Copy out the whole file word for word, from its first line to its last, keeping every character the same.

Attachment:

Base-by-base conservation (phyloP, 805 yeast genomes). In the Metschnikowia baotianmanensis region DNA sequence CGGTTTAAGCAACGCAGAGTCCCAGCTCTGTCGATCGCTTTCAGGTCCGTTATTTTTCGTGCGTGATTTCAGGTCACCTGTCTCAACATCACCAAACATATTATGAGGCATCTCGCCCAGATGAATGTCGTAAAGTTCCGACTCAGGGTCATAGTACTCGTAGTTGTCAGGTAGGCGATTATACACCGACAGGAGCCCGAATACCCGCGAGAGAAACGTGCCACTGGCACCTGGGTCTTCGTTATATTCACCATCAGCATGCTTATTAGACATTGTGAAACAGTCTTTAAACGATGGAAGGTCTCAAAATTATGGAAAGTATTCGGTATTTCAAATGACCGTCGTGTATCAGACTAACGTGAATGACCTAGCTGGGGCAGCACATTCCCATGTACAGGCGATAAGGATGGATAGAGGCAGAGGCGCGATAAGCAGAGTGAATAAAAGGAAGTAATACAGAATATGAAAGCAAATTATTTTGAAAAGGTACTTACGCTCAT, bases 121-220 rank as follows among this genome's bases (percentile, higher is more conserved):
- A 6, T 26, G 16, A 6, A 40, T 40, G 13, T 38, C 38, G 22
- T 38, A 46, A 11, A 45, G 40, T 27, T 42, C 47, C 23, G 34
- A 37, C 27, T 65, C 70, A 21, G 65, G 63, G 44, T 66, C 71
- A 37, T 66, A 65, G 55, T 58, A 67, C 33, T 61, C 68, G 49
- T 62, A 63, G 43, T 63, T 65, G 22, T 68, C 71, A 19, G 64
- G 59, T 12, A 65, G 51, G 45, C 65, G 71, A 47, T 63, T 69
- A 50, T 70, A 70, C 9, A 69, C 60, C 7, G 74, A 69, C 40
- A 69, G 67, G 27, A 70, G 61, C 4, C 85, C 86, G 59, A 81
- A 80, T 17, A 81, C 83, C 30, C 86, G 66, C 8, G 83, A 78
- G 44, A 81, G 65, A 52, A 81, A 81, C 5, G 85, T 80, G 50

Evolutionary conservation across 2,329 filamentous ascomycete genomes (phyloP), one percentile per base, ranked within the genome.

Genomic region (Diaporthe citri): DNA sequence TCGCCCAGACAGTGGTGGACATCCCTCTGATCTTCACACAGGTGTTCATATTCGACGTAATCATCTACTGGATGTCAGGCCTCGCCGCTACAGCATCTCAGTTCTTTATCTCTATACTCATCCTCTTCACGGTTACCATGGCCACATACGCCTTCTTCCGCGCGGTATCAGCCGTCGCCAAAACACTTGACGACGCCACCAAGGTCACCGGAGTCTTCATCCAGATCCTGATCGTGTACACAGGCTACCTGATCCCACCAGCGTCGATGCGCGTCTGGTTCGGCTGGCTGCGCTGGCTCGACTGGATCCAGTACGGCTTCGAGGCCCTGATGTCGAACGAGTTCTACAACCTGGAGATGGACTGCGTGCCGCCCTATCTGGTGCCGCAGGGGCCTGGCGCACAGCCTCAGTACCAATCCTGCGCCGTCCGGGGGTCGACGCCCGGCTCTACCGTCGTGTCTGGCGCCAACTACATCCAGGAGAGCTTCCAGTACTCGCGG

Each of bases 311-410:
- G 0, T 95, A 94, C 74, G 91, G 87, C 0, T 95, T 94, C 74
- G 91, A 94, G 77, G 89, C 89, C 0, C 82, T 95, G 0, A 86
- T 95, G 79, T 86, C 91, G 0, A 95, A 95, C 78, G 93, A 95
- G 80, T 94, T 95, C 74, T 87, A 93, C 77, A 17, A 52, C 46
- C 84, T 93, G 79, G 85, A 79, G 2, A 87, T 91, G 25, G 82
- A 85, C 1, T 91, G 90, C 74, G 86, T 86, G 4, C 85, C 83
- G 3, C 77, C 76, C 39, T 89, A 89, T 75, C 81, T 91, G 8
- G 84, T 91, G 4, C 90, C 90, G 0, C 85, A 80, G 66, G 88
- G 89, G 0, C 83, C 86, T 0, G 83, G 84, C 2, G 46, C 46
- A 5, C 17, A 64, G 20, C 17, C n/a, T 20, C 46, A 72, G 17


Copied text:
Base-by-base conservation (phyloP, 805 yeast genomes). In the Metschnikowia baotianmanensis region DNA sequence CGGTTTAAGCAACGCAGAGTCCCAGCTCTGTCGATCGCTTTCAGGTCCGTTATTTTTCGTGCGTGATTTCAGGTCACCTGTCTCAACATCACCAAACATATTATGAGGCATCTCGCCCAGATGAATGTCGTAAAGTTCCGACTCAGGGTCATAGTACTCGTAGTTGTCAGGTAGGCGATTATACACCGACAGGAGCCCGAATACCCGCGAGAGAAACGTGCCACTGGCACCTGGGTCTTCGTTATATTCACCATCAGCATGCTTATTAGACATTGTGAAACAGTCTTTAAACGATGGAAGGTCTCAAAATTATGGAAAGTATTCGGTATTTCAAATGACCGTCGTGTATCAGACTAACGTGAATGACCTAGCTGGGGCAGCACATTCCCATGTACAGGCGATAAGGATGGATAGAGGCAGAGGCGCGATAAGCAGAGTGAATAAAAGGAAGTAATACAGAATATGAAAGCAAATTATTTTGAAAAGGTACTTACGCTCAT, bases 121-220 rank as follows among this genome's bases (percentile, higher is more conserved):
- A 6, T 26, G 16, A 6, A 40, T 40, G 13, T 38, C 38, G 22
- T 38, A 46, A 11, A 45, G 40, T 27, T 42, C 47, C 23, G 34
- A 37, C 27, T 65, C 70, A 21, G 65, G 63, G 44, T 66, C 71
- A 37, T 66, A 65, G 55, T 58, A 67, C 33, T 61, C 68, G 49
- T 62, A 63, G 43, T 63, T 65, G 22, T 68, C 71, A 19, G 64
- G 59, T 12, A 65, G 51, G 45, C 65, G 71, A 47, T 63, T 69
- A 50, T 70, A 70, C 9, A 69, C 60, C 7, G 74, A 69, C 40
- A 69, G 67, G 27, A 70, G 61, C 4, C 85, C 86, G 59, A 81
- A 80, T 17, A 81, C 83, C 30, C 86, G 66, C 8, G 83, A 78
- G 44, A 81, G 65, A 52, A 81, A 81, C 5, G 85, T 80, G 50

Evolutionary conservation across 2,329 filamentous ascomycete genomes (phyloP), one percentile per base, ranked within the genome.

Genomic region (Diaporthe citri): DNA sequence TCGCCCAGACAGTGGTGGACATCCCTCTGATCTTCACACAGGTGTTCATATTCGACGTAATCATCTACTGGATGTCAGGCCTCGCCGCTACAGCATCTCAGTTCTTTATCTCTATACTCATCCTCTTCACGGTTACCATGGCCACATACGCCTTCTTCCGCGCGGTATCAGCCGTCGCCAAAACACTTGACGACGCCACCAAGGTCACCGGAGTCTTCATCCAGATCCTGATCGTGTACACAGGCTACCTGATCCCACCAGCGTCGATGCGCGTCTGGTTCGGCTGGCTGCGCTGGCTCGACTGGATCCAGTACGGCTTCGAGGCCCTGATGTCGAACGAGTTCTACAACCTGGAGATGGACTGCGTGCCGCCCTATCTGGTGCCGCAGGGGCCTGGCGCACAGCCTCAGTACCAATCCTGCGCCGTCCGGGGGTCGACGCCCGGCTCTACCGTCGTGTCTGGCGCCAACTACATCCAGGAGAGCTTCCAGTACTCGCGG

Each of bases 311-410:
- G 0, T 95, A 94, C 74, G 91, G 87, C 0, T 95, T 94, C 74
- G 91, A 94, G 77, G 89, C 89, C 0, C 82, T 95, G 0, A 86
- T 95, G 79, T 86, C 91, G 0, A 95, A 95, C 78, G 93, A 95
- G 80, T 94, T 95, C 74, T 87, A 93, C 77, A 17, A 52, C 46
- C 84, T 93, G 79, G 85, A 79, G 2, A 87, T 91, G 25, G 82
- A 85, C 1, T 91, G 90, C 74, G 86, T 86, G 4, C 85, C 83
- G 3, C 77, C 76, C 39, T 89, A 89, T 75, C 81, T 91, G 8
- G 84, T 91, G 4, C 90, C 90, G 0, C 85, A 80, G 66, G 88
- G 89, G 0, C 83, C 86, T 0, G 83, G 84, C 2, G 46, C 46
- A 5, C 17, A 64, G 20, C 17, C n/a, T 20, C 46, A 72, G 17